Wietse Wind, the founder of Ripple-backed XRPL Labs, says he’s working on a solution to help crypto ventures in Europe deal with regulatory compliance.
In a blog post, Wind says that although he’s a supporter of regulating crypto, he’s concerned about how upcoming European and Dutch laws could impact digital asset innovation.
The Dutch central bank announced in September that it would begin regulating crypto firms on January 10.
Wind notes that these new regulations – like many that are already in place in other European Union countries – will require registration, supervision, audits, and regular collection of know-your-customer (KYC) information, as well as reporting suspicious transactions to Dutch authorities.
Says the XRP developer,
“This makes perfect sense to me, and I am sure regulation is a good thing to a growing and maturing ecosystem, making its way to more and more use cases and users. However: think about all those new and innovative use cases. Think about micropayments. Think about streaming payments, the internet of value.
Now imagine all small teams of developers, crypto enthusiasts, innovators having to get contracts with KYC providers, [Anti-money laundering] data providers, defining risk profiles, scanning transactions, AML related interactions with customers… Think about the costs involved in starting even the smallest crypto project.”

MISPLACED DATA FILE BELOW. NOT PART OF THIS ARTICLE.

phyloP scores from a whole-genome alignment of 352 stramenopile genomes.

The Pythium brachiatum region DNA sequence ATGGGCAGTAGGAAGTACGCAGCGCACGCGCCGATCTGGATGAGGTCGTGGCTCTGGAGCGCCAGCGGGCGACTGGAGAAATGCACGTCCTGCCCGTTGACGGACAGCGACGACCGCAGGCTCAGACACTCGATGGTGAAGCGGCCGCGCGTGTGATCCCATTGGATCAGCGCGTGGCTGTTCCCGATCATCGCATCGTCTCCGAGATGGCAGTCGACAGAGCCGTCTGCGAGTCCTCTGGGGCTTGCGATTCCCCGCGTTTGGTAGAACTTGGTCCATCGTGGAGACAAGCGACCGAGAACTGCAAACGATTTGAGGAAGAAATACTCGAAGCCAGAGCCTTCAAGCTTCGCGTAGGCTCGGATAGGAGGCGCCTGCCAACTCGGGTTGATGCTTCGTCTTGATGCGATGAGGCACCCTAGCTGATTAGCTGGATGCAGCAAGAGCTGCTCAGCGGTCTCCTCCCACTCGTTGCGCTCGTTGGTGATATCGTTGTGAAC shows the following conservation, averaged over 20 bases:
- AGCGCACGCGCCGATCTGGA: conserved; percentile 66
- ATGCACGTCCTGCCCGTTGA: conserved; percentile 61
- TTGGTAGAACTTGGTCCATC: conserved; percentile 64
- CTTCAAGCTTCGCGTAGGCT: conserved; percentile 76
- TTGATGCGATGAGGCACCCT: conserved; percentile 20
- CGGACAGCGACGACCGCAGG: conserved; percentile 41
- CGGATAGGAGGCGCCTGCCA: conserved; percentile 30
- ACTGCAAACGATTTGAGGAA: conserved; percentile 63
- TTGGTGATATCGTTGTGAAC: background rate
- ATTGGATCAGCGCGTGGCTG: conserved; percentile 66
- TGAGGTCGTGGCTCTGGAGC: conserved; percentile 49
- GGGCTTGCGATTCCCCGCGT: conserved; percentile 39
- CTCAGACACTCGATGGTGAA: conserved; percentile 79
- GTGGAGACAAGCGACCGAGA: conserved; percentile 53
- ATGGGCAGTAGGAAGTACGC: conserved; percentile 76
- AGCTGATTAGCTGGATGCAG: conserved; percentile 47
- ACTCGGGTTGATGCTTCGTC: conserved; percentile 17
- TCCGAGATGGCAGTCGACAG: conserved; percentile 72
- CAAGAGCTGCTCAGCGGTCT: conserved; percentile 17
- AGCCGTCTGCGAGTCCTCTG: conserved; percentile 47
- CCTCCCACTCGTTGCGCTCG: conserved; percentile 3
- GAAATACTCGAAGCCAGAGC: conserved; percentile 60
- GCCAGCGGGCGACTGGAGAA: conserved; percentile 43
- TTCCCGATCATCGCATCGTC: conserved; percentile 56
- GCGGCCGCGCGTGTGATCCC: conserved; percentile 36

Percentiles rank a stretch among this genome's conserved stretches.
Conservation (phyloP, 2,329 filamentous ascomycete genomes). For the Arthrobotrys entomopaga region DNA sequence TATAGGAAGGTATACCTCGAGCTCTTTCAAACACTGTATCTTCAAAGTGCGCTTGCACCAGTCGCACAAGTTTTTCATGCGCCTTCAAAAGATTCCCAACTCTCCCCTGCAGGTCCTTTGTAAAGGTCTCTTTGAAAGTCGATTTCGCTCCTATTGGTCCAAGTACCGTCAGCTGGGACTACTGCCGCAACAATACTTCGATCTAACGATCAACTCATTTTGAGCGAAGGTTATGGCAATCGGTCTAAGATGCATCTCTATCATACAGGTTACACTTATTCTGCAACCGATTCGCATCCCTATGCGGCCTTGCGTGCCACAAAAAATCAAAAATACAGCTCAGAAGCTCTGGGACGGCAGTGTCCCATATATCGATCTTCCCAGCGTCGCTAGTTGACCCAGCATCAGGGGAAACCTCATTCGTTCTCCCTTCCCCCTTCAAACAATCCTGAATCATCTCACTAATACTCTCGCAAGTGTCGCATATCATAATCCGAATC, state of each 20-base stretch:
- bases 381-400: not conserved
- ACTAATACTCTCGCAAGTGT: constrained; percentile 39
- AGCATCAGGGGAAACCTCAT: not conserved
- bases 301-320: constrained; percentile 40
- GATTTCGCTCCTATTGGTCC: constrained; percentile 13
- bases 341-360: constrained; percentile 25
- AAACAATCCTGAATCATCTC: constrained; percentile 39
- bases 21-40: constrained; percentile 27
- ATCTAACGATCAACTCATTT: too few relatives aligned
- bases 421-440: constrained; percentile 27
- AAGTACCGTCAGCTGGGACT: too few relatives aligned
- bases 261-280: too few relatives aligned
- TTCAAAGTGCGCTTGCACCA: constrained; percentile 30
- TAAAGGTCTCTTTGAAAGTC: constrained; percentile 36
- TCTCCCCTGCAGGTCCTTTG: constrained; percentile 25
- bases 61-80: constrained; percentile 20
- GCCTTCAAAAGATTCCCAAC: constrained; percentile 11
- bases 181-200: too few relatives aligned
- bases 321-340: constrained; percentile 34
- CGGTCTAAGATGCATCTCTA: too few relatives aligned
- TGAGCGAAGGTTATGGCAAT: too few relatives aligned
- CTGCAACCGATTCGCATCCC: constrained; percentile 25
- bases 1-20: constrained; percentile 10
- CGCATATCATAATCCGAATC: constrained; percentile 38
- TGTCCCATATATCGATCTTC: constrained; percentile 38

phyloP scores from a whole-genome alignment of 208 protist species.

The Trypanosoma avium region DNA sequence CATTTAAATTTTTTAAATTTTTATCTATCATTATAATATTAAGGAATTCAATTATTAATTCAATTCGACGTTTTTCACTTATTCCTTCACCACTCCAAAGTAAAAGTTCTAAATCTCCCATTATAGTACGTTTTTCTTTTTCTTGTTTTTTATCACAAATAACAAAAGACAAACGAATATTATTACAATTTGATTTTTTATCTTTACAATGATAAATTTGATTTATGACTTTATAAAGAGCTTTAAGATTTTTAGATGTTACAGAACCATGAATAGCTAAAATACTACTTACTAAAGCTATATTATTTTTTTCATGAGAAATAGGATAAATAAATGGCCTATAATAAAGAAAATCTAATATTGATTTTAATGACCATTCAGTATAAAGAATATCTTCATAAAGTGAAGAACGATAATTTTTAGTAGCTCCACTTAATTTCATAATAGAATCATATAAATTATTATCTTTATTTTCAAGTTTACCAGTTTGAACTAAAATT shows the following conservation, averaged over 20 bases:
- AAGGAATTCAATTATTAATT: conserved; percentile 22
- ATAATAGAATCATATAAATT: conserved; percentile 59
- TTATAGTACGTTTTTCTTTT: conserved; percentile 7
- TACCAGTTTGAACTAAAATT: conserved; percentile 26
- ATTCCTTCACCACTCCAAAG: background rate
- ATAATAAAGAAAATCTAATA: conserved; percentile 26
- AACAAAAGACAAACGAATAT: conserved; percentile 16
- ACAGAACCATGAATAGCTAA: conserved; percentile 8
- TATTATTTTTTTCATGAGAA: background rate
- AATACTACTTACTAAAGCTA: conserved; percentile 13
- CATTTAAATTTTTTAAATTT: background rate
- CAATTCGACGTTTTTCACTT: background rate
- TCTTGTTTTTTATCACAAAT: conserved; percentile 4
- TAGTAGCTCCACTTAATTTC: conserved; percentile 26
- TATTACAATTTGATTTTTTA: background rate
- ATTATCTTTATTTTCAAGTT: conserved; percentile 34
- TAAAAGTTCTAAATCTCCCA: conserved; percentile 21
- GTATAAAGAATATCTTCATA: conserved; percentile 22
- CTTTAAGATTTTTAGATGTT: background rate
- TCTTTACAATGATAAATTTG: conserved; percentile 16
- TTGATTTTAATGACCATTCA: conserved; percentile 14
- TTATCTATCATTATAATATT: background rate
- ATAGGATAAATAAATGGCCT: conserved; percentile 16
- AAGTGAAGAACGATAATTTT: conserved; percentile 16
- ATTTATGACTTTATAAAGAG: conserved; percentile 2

Wind’s solution is to create a “crypto regulatory compliance company” to handle all of those tasks for crypto ventures, large and small.
He says he’s already gathered a small team of innovators, developers and consultants, and that the venture will focus on providing services for EU regulations first.
The idea, he explains, is for crypto platforms and apps to forward their end users to his new business.
“Once onboarded, the customer will be redirected back to the crypto platform/app with a token, granting the crypto platform/app to use our API to pre-authorize transactions, check for customer account status, customer limits, etc. AML / risk profile related questions will even be interaction between ‘the company’ and the customer.
The one account with ‘the company’ can be used to access all connected platforms/apps, sending just a minimal amount of personal information to the platform/app.
(You are probably familiar with flows like the one I just mentioning: ever authorized an app to use ‘Sign in with [ Facebook / Google / Twitter / …]’? Well: it’s like that, but applied to crypto, KYC, AML, etc.)”
So far, Wind says the venture is in its early stages. The next step is to analyze the project’s viability from a legal and regulatory perspective.